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Question about Next Level Racing V3

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Hi guys

I'm planning to buy the V3 motion platform, and I am using VR. I see that it has VR compensation, and that's generally a good thing.. But will this stop me from having positional tracking? Can I no longer lean inwards, outwards and to the sides when in a car?

 

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I've been running the NLR v3 platform on my rig for the last 2 weeks.  Works like a champ in VR.  IMHO, it's not a gimick at all.  You have to dial the motion settings way-down; a little motion goes a long way.  VR works exactly as before.  You can look in, over, around, wherever you want.  VR compensation works like a champ in the NLR software.

I posted a full review of the V3 motion rig in the "motion" section here, but hardly anyone ever looks over there.  So, if you don't mind, I'll repost some of my comments on the V3 here.  

-----

I've always wanted to purchase a full motion platform, but the really good stuff was well into the 5-digits in cost. Along comes the Next Level Racing under-seat units, and I did a bit of research before diving in and purchasing this unit.

The first big decision is seat mover vs. whole platform. Like many, I first thought that seat movers were inferior. Honestly, I was wrong. The trick to motion simulators is fooling your body into feeling the forces of actual racing. This is more than just g-forces in corners. It's engine revs, road feel, bumper strips, cobbles, surge, sway, and many, many others. And here's the secret: you need to feel the FORCE, not necessarily a huge range of MOTION. A seat mover in many ways is superior in this respect to a full-motion simulator.

 *Speed* (well, technically acceleration) of the simulator is more important than range of motion. force=mass x accleration. This works in 2 ways with a motion simulator. First, to really accelerate something to impart a force, you want to move as little additional mass as possible. A seat-mover just does this. It moves you and a relatively light seat, that's it. Full motion platforms move a lot more, much more. So they need bigger actuators, more room, and more $$$. The second part that matters is the actual speed of the actuators themselves. Far more imporant than range of motion is the acceleration of the platform itself. And the Next Level Racing v3 is FAST. Uber-fast. It can really jolt you around, much more than you'd think just looking at the videos.

The actuators are very quick, giving sharp impulses when needed, and they update at ridiculous speeds, too (>400 times/s). This means fine movement and vibration is well simulated, including engine revs, road imperfections, cobble strips, etc. The v3 works brilliantly. I added the V3 to my RSeat RS-1 racing rig, using Next Level Racing supplied adapter plates. In addition to the motion platform, I run a Fanatec Wheel and Pedals, and can go either triple-40" monitors or Oculus VR. Took me about a day to get everything hooked up and working. One tip: the serial number is on the bottom of the unit. Write this down/take a picture of the name tag, as you'll need it when downloading the software from NLR. Once installed, it will be very hard to read that serial number.

Now, here's the headline: motion + VR is MIND BLOWING. This is it folks. The point where virtual simulation stimulates enough of your senses to fool your brain into thinking you're doing the real thing. The motion sensation in VR is absolutely jaw-dropping. Project Cars in an open wheel series is the closest I've come in a simulation to reality. A little motion goes a long way, and the motion platform does far more than just track g-forces. It simulates engine revs, road texture, siding strips, bumps, just about everything. I found I had to dial-down the settings from stock. The amount of motion needed to trick your brain in VR is much less than what you see in the factory videos. The manufacturers want to sell you on wild movements in the videos, but that's much to much in practice. Dial back the amplitude of the motion, and let the ultra-fast actuators provide impulses and g-forces to your body that really does a fabulous job of mimicking the real thing.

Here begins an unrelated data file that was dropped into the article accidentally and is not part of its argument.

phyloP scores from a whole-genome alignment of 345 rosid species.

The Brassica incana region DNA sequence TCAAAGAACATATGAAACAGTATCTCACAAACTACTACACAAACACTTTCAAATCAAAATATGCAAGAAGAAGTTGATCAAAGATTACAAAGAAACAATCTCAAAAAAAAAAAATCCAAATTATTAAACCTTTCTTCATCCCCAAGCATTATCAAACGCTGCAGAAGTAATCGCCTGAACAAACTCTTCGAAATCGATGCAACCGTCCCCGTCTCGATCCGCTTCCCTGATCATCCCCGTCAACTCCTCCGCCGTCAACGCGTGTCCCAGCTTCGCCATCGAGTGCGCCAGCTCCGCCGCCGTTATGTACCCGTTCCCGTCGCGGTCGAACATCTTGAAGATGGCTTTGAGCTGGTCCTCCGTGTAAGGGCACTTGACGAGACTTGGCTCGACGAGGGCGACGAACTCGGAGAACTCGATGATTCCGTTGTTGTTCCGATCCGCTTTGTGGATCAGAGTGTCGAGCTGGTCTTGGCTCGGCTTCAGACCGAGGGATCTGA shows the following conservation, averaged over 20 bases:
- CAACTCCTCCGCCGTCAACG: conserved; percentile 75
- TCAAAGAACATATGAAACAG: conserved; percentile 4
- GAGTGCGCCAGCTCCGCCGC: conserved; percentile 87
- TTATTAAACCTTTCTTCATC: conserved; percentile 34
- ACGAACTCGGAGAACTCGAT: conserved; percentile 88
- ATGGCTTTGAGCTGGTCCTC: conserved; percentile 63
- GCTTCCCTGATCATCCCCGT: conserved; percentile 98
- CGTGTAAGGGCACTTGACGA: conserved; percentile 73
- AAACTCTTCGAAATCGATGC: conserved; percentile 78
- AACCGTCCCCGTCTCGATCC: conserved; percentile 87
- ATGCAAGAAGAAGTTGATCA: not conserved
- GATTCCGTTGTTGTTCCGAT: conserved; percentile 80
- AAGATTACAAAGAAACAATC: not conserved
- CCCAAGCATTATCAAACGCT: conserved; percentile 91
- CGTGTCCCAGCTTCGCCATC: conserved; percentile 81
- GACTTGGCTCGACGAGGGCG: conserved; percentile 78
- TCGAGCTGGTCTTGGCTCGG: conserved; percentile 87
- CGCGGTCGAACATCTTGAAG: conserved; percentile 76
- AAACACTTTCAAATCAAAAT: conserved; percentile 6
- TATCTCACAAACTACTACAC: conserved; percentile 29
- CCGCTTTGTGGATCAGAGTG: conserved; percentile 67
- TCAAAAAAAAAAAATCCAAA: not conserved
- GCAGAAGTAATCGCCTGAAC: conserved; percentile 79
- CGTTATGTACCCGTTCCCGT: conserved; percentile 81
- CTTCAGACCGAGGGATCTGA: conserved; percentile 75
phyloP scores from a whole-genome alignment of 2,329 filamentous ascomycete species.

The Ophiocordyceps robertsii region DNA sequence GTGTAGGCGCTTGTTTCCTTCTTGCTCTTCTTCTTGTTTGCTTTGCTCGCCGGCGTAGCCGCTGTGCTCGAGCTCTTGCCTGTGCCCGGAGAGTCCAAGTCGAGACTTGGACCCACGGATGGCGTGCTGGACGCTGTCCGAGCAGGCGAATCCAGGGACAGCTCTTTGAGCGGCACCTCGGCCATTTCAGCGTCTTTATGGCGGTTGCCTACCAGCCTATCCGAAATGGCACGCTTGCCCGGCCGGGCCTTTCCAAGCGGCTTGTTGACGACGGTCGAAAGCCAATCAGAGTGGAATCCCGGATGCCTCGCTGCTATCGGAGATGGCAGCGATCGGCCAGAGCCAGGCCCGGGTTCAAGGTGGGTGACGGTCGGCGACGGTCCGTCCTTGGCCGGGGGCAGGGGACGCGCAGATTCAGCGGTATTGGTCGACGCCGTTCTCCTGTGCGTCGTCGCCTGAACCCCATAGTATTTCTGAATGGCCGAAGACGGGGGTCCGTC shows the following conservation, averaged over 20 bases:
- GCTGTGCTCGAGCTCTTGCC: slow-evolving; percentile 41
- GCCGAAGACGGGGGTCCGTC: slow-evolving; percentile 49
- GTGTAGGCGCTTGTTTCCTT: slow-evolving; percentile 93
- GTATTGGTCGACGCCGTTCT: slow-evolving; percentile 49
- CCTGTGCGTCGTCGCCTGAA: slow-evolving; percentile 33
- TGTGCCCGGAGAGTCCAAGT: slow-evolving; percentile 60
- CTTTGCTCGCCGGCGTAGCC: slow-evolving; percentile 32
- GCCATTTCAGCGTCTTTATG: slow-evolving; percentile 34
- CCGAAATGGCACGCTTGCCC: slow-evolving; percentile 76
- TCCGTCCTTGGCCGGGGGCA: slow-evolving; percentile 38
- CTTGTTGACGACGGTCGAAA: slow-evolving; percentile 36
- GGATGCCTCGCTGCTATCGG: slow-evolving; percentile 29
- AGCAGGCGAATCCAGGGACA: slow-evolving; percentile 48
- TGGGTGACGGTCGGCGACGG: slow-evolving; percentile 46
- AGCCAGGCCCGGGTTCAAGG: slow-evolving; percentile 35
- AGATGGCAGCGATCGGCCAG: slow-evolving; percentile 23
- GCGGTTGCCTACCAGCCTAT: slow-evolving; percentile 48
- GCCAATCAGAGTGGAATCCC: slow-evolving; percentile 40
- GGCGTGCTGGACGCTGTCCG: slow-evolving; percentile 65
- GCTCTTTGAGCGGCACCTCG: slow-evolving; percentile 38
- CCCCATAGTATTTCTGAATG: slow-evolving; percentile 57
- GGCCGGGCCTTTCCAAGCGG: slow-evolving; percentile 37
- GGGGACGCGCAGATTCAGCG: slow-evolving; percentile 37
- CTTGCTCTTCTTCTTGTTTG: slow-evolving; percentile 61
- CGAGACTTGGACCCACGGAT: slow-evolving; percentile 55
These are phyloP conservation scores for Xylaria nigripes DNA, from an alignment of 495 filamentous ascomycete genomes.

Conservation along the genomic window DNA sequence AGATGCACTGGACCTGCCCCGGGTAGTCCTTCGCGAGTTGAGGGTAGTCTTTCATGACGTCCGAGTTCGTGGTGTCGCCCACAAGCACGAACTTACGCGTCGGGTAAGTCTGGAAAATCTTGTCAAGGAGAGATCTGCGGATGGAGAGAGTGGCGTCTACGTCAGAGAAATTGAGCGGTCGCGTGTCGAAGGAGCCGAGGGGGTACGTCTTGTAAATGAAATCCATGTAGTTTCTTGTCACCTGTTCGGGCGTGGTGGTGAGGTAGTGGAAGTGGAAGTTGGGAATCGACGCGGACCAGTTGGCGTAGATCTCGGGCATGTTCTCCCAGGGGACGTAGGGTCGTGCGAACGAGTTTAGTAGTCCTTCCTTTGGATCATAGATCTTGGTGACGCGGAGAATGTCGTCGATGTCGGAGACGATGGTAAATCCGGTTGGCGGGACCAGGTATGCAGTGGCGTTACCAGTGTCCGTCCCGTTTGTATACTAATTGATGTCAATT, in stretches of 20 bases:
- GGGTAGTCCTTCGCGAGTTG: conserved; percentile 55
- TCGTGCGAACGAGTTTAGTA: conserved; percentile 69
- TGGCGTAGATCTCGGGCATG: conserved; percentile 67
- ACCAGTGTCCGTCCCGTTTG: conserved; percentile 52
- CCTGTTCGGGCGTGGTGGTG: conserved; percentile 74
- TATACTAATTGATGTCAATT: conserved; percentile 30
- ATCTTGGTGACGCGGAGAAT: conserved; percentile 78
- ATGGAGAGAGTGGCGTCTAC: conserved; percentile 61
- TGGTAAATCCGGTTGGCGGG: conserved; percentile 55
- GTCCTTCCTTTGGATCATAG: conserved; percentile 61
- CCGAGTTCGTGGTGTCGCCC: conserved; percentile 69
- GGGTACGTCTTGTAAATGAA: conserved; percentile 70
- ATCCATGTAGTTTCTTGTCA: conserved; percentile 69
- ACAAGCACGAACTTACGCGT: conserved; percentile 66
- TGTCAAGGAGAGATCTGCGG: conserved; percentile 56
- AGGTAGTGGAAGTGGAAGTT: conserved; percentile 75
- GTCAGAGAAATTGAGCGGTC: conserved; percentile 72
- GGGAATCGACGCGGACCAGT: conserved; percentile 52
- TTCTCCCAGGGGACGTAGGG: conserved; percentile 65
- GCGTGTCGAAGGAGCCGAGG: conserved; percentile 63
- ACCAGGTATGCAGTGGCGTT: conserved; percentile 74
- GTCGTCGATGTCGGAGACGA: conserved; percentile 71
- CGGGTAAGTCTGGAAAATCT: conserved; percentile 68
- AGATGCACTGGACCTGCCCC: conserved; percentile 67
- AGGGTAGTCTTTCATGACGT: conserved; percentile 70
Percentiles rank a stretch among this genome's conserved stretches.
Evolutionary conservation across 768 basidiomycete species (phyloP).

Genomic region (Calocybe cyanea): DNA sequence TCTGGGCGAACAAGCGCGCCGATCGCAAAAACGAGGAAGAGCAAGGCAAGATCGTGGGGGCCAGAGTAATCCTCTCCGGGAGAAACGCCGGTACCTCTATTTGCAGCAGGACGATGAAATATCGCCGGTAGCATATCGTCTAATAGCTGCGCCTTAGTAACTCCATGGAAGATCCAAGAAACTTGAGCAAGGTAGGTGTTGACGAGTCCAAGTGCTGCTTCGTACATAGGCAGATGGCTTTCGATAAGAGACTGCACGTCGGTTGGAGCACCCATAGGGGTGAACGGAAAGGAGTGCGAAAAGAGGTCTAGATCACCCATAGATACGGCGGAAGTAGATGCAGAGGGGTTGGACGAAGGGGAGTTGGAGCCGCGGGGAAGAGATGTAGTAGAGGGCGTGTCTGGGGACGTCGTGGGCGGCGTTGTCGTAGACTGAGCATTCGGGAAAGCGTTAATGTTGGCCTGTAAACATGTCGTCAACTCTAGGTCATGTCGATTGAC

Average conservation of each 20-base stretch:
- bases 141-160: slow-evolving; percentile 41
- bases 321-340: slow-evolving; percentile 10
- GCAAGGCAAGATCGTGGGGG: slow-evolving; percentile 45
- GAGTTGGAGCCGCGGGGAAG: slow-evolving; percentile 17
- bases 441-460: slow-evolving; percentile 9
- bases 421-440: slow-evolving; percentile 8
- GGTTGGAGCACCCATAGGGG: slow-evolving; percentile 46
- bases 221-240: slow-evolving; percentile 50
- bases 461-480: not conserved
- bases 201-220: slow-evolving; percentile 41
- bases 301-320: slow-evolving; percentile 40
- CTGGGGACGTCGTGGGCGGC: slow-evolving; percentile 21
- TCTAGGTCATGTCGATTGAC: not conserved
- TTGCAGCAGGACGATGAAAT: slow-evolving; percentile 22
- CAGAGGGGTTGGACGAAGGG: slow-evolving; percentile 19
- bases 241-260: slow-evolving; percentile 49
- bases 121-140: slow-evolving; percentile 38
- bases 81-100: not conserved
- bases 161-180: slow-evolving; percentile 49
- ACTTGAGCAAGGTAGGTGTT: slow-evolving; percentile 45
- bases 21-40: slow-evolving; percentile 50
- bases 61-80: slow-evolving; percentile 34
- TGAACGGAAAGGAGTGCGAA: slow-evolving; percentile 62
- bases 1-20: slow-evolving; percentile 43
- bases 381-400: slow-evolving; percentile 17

Beyond the bread-and-butter racing simulators, I've found the V3 excels for flight and (especially) roller coaster simulators! Here, in addition to the short vibrations and shocks from the track, you want to simulate the overall g-feeling of coasters. To do this, the platfrom moves a much larger amplitude, to change the position of your body with respect to gravity. And it works! In No Limits Coaster 2, I honestly feel like I'm on the rides, when used with the Oculus Rift. Here, the motion platform tilts the chair quite a bit, and it works brilliantly! Previously, I would get motion sick in the coaster simulators. With the motion platform, your body feels what your eyes see, and I haven't gotten any nausea at all since installing the V3. The Coaster Simulation is another great way to introduce your friends to VR/Motion Platforms as well.

Overall, I'm thrilled with the v3 motion platform. It's not cheap, but compared to other alternatives, the $3k entry point is a bargain compared to other high-end solutions. You really do have to try this to appreciate it. This is a new standard in simulators accessible to the dedicated home user and enthusiast. With a good racing chair, wheel, pedals, VR, and the PC to drive it all, you can scratch all your racing itches and never buy a set of tires again. Bravo, Next Level Racing, and thank you for this excellent piece of hardware.

 

IMG_0194_zpsi0eoom9c.jpg

 

IMG_0199_zpsnawwco5s.jpg

 

IMG_0204_zpscdxsh1v6.jpg

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Wow thank you for this detailed post. Really helped me a lot :) I am going to buy it, but I have a big dilemma. I am planning on buying the v3 and gtultimate, but I don't think it can handle a mige motor on it. I don't know what to do about it.